One of my favorite verses is found in Zephaniah and is a picture of God gathering His people in His arms, comforting them with His love and singing peace and joy over their souls.
For the Lord your God is living among you. He is a mighty savior. He will take delight in you with gladness. With his love, he will calm all your fears. He will rejoice over you with joyful songs. ~ Zephaniah 3:17 NLT
When I listen I can hear Him sing over me.
When I am still, He covers me with His grace.
When I lean into His arms and rest my head on His chest, I am filled with strength and peace.
I try to share this post a couple of times each year because it discusses a question many bereaved parents desperately want to answer: Did God take my child?
These are my thoughts-ones I believe are backed by Scripture and align with what I know personally about God’s character.
They are the result of many months of wrestling. I offer them in hopes they will help another heart.
This is a question that comes up all the time in bereaved parents’ groups: Did God take my child?
Trust me, I’ve asked it myself.
How you answer this question can mean the difference between giving up or going on, between turning away or trusting.
So this is MY answer. The one I’ve worked out through study, prayer and many, many tears. You may disagree. That’s just fine. I only offer it because it might be helpful to some struggling and sorrowful soul.
Not so simple when a plain reading of plain words seems to guarantee one outcome and life delivers another.
Not so simple when pain obliterates hope and tears blind my eyes to a future that’s anything other than dark.
But is the problem with God and His promises or me and my expectations?
Before my lifestorm I could have worked up a lovely devotional on God’s promises and given good reasons why we should not doubt them. But God’s promises were no longer devotional material; they were real-life issues. I knew I could not go that class and tell those who gathered there how God keeps his promises, but I could assure them I was learning that he does. Even as I questioned his promises because of the pain that wouldn’t go away, I knew I was learning that the problem is not with God’s promises but with our bringing twentieth-century expectations and personal wish-fulfillment to those promises. The problem lies with our expectations of what God should do and how he should do it when life hurts. I was learning that I had to quit just looking at the promises of God and look to the God of the promises.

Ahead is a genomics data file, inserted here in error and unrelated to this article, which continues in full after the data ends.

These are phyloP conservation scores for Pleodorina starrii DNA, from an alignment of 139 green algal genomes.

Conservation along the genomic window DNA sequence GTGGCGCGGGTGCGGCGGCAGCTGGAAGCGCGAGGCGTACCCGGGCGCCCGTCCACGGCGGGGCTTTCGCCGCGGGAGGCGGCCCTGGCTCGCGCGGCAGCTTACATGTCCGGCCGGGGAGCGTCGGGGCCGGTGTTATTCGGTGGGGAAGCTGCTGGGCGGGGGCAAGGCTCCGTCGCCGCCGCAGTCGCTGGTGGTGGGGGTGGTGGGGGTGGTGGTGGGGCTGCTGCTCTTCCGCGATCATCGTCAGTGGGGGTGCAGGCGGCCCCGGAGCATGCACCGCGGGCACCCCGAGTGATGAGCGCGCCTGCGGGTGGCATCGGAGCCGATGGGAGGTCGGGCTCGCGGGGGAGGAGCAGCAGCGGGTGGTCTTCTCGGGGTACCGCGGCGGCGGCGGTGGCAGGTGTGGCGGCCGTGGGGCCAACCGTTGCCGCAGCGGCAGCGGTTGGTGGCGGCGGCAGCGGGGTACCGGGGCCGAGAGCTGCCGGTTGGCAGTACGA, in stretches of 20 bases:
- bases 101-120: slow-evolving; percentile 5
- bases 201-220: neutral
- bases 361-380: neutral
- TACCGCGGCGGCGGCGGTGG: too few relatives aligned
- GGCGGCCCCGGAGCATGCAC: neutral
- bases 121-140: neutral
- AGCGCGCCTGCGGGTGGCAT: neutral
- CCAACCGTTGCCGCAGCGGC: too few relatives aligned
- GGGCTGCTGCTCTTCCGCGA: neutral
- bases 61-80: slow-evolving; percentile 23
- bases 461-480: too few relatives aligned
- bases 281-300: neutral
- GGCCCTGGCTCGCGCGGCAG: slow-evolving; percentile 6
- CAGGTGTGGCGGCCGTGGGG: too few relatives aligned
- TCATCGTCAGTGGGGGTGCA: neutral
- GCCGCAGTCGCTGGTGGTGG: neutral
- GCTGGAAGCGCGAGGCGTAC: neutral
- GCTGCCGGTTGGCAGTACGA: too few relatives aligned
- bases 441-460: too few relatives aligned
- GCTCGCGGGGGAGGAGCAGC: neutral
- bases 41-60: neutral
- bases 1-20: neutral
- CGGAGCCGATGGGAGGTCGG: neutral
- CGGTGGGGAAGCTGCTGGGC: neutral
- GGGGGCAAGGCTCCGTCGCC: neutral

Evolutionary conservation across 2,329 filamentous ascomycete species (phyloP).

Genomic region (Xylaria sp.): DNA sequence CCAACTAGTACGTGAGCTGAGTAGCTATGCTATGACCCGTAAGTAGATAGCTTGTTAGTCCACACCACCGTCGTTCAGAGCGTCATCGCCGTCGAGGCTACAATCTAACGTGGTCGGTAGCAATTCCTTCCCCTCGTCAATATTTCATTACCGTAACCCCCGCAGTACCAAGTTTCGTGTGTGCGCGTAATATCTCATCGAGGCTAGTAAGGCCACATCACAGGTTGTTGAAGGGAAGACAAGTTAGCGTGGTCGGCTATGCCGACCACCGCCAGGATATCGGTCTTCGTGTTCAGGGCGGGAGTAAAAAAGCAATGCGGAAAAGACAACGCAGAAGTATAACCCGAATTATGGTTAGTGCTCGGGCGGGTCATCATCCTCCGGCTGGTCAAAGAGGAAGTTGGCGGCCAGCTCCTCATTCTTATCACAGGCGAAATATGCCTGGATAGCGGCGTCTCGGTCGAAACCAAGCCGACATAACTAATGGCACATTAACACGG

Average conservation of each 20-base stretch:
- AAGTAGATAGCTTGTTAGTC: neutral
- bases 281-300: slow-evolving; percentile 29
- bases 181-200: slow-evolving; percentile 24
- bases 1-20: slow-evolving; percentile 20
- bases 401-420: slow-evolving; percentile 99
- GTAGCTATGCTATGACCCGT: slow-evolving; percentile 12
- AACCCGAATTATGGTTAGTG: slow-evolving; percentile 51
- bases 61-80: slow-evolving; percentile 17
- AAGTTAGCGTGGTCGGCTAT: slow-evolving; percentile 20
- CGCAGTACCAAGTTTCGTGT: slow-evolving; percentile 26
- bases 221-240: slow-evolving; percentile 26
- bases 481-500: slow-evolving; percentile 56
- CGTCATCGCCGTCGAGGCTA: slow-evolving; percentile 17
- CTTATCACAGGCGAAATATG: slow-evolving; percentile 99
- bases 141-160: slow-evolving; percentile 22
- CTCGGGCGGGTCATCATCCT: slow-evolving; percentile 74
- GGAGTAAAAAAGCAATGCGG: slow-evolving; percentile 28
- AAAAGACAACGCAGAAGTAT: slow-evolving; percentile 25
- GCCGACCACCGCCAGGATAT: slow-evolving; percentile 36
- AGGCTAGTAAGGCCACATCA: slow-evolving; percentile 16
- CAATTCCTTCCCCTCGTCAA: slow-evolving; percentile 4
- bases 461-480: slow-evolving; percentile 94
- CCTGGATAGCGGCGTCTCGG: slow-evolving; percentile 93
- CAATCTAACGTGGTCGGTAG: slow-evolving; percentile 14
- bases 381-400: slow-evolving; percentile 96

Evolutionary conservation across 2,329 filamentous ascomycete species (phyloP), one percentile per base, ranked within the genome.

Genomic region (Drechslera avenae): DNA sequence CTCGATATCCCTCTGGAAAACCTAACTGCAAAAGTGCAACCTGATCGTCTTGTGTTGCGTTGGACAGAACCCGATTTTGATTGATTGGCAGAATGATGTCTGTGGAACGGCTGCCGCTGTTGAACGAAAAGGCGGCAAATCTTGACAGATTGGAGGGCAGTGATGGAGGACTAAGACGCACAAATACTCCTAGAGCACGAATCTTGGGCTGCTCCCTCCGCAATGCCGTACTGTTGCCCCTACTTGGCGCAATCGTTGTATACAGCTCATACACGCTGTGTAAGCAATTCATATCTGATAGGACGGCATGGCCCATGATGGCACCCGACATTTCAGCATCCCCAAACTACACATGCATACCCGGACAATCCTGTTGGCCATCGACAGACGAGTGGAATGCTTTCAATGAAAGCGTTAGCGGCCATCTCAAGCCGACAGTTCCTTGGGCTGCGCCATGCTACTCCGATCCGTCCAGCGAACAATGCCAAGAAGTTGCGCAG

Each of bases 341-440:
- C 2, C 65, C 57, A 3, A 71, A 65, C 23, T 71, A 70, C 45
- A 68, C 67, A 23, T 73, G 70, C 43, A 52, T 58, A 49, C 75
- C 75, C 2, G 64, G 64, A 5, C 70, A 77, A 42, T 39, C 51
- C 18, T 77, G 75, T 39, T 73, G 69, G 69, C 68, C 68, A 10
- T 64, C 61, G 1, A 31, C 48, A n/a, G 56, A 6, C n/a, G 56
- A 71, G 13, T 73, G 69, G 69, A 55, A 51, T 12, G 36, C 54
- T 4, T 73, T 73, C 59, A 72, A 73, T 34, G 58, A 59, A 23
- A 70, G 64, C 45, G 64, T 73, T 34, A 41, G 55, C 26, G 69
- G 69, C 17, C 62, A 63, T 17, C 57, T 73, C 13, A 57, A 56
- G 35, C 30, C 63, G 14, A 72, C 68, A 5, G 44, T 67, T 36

Verdell Davis, Riches Stored In Secret Places
I’ve written before about how easy it is to put God in a Box.
So often I interact with Scripture based on false assumptions, wishful thinking and my own idea of how God should work in the world. I want a God I can understand or (if I’m honest!) manipulate or cajole into doing what makes me most satisfied and most comfortable. I pick and choose among the promises and tend to focus on the ones that seem to guarantee health, wealth and happiness and I gloss over the ones that plainly describe the painful process of being conformed to the likeness of Christ.
I cannot answer all the questions my heart can conjure up and I don’t think God will answer them for me this side of Heaven.
But God doesn’t lie.
His promises stand.
How and when He chooses to fulfill them is not for me to say.
I am learning to lean into His faithful love, trust His heart and live in the mysterious space between what I understand and what I find incomprehensible.